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7 thoughts on “How many people actually watch Spurs on TV? Audience analysis of the 2015/16 season

  1. Bazza

    Could you tell me, are these people or per Tv figures? These numbers seem very low if the premier league are talking about £10m per match next season.

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    1. thespursreport Post author

      I’ve linked to the methodology — it is people, based on a sample of selected households. I’ve linked to the methodology. But you are right — these numbers ARE low. PL is a niche product now for those who can afford it. FA Cup matches on BBC normally get 4-5 million.

      The key bit from the methodology here:

      “In order to estimate viewing patterns across all TV households, a carefully selected panel of private homes is recruited. The Establishment Survey is carried out continuously by Ipsos MORI in order to track changes in UK household characteristics. From this we can ascertain the types of households we need on our panel to make sure it is representative of the whole of the UK. We then recruit households to be on the panel that suit the necessary demographics, TV platforms and geography, as well as other variables. The BARB panel consists of 5100 households, which each represent about 5000 other households across the UK.

      Once a household has been recruited to the BARB panel, Kantar Media fits every TV set in the home with a meter. Software meters are also installed on laptop and desktop computers, and tablets. In order for the meter to know who is watching, each member of the household over the age of four is assigned a button on a special remote control. If they enter a room while the television is on they must press their designated button to register their presence and press it again when they leave to show they are no longer watching.”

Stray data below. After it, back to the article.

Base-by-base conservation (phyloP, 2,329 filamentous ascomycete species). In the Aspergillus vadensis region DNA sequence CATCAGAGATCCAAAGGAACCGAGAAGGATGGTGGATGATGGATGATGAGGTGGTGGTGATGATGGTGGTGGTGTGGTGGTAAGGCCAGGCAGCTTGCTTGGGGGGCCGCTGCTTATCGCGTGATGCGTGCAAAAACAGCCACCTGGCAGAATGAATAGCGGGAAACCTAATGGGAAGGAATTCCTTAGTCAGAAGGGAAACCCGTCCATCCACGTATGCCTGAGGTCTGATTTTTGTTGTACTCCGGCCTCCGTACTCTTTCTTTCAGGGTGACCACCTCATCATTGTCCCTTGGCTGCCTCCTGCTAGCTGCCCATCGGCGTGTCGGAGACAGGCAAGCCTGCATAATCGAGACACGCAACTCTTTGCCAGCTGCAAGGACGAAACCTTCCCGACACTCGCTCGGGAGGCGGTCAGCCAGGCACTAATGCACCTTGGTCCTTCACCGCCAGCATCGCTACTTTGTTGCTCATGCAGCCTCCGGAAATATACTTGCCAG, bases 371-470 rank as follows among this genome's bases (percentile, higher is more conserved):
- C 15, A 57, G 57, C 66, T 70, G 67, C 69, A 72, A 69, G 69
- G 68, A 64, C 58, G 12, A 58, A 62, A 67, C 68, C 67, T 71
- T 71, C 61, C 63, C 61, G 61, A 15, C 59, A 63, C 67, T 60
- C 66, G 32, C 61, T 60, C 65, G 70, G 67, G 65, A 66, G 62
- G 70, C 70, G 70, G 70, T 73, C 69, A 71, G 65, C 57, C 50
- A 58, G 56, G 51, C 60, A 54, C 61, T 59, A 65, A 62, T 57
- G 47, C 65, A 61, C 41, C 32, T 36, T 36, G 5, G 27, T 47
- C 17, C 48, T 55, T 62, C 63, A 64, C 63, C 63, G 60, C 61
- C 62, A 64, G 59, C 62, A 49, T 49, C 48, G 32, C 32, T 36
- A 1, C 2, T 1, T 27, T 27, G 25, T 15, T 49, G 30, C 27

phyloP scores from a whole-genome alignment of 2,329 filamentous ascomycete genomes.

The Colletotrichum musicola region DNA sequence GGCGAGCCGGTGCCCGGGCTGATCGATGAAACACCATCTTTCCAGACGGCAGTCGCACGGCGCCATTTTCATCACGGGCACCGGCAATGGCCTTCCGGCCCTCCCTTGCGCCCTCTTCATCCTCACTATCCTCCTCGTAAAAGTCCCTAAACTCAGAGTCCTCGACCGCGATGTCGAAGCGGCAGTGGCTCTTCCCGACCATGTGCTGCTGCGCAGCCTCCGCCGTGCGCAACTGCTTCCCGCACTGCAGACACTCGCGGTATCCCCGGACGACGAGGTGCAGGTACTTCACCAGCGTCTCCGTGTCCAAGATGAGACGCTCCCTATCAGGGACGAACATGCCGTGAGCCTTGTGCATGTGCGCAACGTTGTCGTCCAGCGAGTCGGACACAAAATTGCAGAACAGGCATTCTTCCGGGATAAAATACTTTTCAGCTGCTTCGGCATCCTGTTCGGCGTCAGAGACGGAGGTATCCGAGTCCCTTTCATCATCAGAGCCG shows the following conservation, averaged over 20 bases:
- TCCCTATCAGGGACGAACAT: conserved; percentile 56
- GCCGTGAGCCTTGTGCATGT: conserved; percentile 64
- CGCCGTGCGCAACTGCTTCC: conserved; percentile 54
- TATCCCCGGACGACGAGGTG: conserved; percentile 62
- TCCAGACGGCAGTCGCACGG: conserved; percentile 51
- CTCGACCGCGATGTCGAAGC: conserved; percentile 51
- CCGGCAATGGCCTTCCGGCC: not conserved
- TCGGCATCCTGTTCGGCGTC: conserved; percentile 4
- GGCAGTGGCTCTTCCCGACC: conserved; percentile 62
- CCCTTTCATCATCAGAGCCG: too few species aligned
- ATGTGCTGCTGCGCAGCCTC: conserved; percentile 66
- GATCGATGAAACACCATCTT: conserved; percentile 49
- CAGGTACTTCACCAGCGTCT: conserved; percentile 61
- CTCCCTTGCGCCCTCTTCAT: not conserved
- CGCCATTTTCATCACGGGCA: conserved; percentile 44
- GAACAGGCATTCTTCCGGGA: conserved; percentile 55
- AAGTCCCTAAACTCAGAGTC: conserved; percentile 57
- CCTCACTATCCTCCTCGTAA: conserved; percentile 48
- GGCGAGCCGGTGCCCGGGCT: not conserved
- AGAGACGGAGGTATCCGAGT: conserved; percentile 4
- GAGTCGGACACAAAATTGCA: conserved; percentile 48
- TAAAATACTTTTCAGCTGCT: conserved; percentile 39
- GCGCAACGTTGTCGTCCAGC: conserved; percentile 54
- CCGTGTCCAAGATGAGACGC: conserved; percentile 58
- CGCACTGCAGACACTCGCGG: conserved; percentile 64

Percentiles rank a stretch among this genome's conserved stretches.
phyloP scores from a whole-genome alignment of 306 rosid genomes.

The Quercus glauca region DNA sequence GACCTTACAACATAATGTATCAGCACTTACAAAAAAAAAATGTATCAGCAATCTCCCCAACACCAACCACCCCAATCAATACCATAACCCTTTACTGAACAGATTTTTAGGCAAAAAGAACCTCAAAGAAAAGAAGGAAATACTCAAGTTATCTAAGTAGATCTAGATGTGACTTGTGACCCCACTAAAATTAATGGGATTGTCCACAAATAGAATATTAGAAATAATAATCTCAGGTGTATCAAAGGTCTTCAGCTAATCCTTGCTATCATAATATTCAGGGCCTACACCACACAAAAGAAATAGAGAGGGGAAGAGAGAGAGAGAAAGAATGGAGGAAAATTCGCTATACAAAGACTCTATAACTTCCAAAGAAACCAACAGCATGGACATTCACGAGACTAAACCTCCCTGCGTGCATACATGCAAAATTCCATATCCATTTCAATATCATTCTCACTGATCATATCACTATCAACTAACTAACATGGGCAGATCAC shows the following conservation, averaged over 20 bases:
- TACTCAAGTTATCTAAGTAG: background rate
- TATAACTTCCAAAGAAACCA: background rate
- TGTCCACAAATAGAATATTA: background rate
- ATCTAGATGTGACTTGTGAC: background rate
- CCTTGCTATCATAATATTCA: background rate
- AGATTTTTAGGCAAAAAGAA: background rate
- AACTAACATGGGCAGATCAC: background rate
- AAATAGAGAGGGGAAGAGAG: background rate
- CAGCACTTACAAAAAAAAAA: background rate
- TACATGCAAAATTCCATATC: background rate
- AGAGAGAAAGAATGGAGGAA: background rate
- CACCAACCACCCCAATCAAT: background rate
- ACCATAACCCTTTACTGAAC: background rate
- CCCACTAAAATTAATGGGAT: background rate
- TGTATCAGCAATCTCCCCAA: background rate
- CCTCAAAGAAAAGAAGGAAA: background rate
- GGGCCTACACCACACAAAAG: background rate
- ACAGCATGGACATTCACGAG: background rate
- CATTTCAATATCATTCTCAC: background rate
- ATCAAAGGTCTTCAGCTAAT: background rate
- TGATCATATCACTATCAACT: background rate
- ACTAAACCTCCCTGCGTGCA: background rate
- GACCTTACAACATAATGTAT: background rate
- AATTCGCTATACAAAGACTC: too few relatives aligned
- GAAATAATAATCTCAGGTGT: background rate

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      1. Bazza

        Ok thanks.
        Is there a chart showing figures for the whole season so we can get a good comparison of who stands where in the tv ratings?
        I notice Spurs show up most in the RH column as highest figures of the week but these I take it are the weeks where Spurs where showing live, are there any figures for total views, I.e. Match choice figures included, to help get a better overall picture of the viewing stats.

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      2. thespursreport Post author

        I don’t have full data for the season — it is very time-consuming to create this. The 1.79m vs Arsenal would be one of the highest audiences for the season, from my memory of what I have seen. The biggest matches are in the 1.70-2.0 million range